For the Food Lover (and Reader): Eat, Memory

Book Review 2009

Here's one more book in our list of books to consider as gifts this holiday. This last book is one that I want to devour, but I am forcing myself to nibble it instead — short, delicious essays, consumed one by one.

I love books of short stories and essays. They are just the right thing to nibble at night, before I fall asleep. This is the latest book of tidbits by my bedside, and it's a treat. Eat, Memory (originally published in 2008, and reprinted this year) is a collection of food essays written by modern authors — not just food writers, but novelists and essayists as well. These essays were originally printed in The New York Times Magazine, in a column begun by Amanda Hesser. She wanted to explore the things that food evokes in our memories, the "emotional component of the way we eat."

So her "Eat, Memory" column invited well-known writers to submit essays about key moments in their lives that involved food. As Hesser says, the results were "un-rosy but riveting." Food is often a key to the most poignant, difficult, and sad moments in our lives, as well as the most joyful. This collection, in its very digestible essays (none are more than a few pages long, with wide-spaced lines and comfortably sized type) tells the stories of some of those moments for writers like Ann Patchett, R.W. Apple, Billy Collins, and James Salter. We hear from chefs, too; Julia Child has a piece as does Gabrielle Hamilton of Prune.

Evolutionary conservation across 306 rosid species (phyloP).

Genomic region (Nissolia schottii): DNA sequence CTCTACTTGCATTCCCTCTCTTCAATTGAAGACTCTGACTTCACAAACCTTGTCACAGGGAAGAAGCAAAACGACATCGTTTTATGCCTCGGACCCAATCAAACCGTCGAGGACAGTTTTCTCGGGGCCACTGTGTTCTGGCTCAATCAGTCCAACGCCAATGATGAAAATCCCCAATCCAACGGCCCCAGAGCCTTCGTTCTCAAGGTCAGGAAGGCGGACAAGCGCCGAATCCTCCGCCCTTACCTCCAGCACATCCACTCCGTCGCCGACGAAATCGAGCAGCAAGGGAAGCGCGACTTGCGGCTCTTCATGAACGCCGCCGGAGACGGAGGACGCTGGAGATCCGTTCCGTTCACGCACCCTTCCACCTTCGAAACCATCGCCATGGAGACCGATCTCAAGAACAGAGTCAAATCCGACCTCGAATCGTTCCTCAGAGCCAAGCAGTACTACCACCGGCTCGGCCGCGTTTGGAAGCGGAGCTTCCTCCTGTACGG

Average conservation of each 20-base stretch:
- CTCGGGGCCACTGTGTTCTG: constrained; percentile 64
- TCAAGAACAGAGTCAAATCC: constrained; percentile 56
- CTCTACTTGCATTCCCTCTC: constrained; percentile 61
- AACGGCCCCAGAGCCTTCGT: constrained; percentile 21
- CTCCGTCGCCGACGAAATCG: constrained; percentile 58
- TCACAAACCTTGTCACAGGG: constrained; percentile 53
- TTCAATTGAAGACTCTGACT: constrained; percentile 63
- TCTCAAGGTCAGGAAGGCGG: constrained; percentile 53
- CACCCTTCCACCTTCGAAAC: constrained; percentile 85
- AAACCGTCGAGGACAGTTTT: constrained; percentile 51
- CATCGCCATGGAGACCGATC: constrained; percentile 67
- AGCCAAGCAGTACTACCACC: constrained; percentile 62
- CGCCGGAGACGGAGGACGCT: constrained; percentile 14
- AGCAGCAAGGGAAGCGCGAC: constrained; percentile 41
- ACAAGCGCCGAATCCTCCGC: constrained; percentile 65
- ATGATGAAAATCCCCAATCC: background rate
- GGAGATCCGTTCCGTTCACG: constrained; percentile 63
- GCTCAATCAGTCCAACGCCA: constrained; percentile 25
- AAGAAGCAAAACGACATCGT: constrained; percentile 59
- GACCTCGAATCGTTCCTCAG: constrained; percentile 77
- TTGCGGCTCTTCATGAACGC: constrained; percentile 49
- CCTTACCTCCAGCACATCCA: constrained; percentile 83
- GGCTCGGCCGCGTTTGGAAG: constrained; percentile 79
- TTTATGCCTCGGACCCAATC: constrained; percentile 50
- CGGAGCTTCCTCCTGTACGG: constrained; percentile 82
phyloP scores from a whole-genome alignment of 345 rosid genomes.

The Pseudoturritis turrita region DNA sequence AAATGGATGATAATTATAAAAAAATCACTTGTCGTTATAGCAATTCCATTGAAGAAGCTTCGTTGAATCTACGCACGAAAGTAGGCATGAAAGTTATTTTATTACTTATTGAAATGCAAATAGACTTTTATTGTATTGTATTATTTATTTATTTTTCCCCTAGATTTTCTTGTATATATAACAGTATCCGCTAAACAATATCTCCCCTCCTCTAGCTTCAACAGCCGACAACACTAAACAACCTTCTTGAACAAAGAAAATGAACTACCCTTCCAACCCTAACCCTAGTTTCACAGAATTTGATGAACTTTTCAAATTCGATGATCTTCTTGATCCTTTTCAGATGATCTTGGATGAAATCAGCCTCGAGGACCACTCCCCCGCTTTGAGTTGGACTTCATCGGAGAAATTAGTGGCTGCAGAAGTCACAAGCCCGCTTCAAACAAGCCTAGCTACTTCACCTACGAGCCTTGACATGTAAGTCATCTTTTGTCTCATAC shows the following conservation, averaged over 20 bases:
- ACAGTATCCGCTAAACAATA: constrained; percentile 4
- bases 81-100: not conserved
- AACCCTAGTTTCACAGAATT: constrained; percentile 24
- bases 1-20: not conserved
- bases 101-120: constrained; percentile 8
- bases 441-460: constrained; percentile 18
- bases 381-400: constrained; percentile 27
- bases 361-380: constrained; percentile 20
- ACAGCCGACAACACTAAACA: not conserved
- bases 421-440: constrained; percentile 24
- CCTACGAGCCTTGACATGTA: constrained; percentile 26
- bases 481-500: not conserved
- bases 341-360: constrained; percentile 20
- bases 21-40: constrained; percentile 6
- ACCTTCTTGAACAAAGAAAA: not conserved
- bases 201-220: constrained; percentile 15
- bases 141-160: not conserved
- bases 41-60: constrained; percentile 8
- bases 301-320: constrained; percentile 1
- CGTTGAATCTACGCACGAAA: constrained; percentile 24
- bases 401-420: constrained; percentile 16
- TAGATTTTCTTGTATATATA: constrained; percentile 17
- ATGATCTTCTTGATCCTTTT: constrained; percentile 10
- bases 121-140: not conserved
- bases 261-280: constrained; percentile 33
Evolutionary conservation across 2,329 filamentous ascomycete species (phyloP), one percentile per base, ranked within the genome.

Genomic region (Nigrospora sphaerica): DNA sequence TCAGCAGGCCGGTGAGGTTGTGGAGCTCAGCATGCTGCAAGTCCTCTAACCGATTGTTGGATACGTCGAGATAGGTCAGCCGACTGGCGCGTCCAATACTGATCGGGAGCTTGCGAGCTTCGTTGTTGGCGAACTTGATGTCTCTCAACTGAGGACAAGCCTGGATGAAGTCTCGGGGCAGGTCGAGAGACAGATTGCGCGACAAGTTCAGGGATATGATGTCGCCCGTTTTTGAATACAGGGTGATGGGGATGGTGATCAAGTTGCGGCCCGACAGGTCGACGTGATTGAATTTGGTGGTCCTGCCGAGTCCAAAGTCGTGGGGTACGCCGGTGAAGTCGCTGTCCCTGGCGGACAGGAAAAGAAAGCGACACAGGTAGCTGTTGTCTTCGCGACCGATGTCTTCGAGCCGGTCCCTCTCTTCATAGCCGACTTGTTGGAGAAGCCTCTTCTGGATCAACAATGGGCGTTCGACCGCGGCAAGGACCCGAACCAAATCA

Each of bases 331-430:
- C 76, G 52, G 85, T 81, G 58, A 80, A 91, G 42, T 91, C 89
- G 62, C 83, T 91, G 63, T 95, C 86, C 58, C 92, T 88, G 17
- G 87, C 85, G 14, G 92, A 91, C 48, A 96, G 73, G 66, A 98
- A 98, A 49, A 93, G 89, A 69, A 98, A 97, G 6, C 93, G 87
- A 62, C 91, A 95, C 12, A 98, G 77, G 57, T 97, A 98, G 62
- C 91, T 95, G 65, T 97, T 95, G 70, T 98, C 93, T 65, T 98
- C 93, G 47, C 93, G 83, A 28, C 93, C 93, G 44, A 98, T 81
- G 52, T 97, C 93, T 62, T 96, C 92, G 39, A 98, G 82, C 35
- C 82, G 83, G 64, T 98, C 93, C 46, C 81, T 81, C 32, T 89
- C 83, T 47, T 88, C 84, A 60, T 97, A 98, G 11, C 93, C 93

The essays are divided into five sections: Illusion, Discoveries, Struggles, Loss, and Coming Home. Each has about five essays in it, and each of these are just the right length for reading at the table, over a dish of pasta, or in bed before the light goes out. Yes, these essays are mostly available at the Times, but it's a pleasure to have them collected in one portable book.

The book is slim, but not too slim, and the pages are recycled newsprint, easy on the eyes. It's a light softback book, and easy to read in bed. I am savoring each essay so far, and highly recommend it.

• Buy the book: Eat, Memory edited by Amanda Hesser, $10.63 at Amazon

More Books for Gift-Giving
Early Stocking Stuffer: Cookie Craft Christmas
For the Pasta Lover: Pasta Sfoglia
For the Toddler's Parents: Gastrokid
For the Ambitious Baker: Baking Artisan Pastries & Breads
For the Passionate Cook: New American Table

More 2009 Book Reviews
The New Portuguese Table by David Leite
Asian Dumplings by Andrea Nguyen
Clean Food by Terry Walters
On Food & Cooking by Harold McGee
Secrets from My Tuscan Kitchen by Judy Witts Francini
The Perfect Fruit by Chip Brantley
Heard it Through the Grapevine by Matt Skinner
Big Food by Elissa Altman
Edible Schoolyard by Alice Waters
The River Cottage Meat Book by Hugh Fearnley-Whittingstall
Milk by Anne Mendelson
The New Steak by Cree LeFavour
A Homemade Life by Molly Wizenberg
Fresh Food From Small Places by R. J. Ruppenthal
Eat Feed Autumn Winter by Anne Bramley
Heirloom Beans by Steve Sando of Rancho Gordo

(Image: W.W. Norton)

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Faith is the executive editor of The Kitchn and the author of three cookbooks. They include Bakeless Sweets (Spring 2013) as well as The Kitchn's first cookbook, which will be published in Fall 2014. She lives in Columbus, Ohio with her husband Mike.

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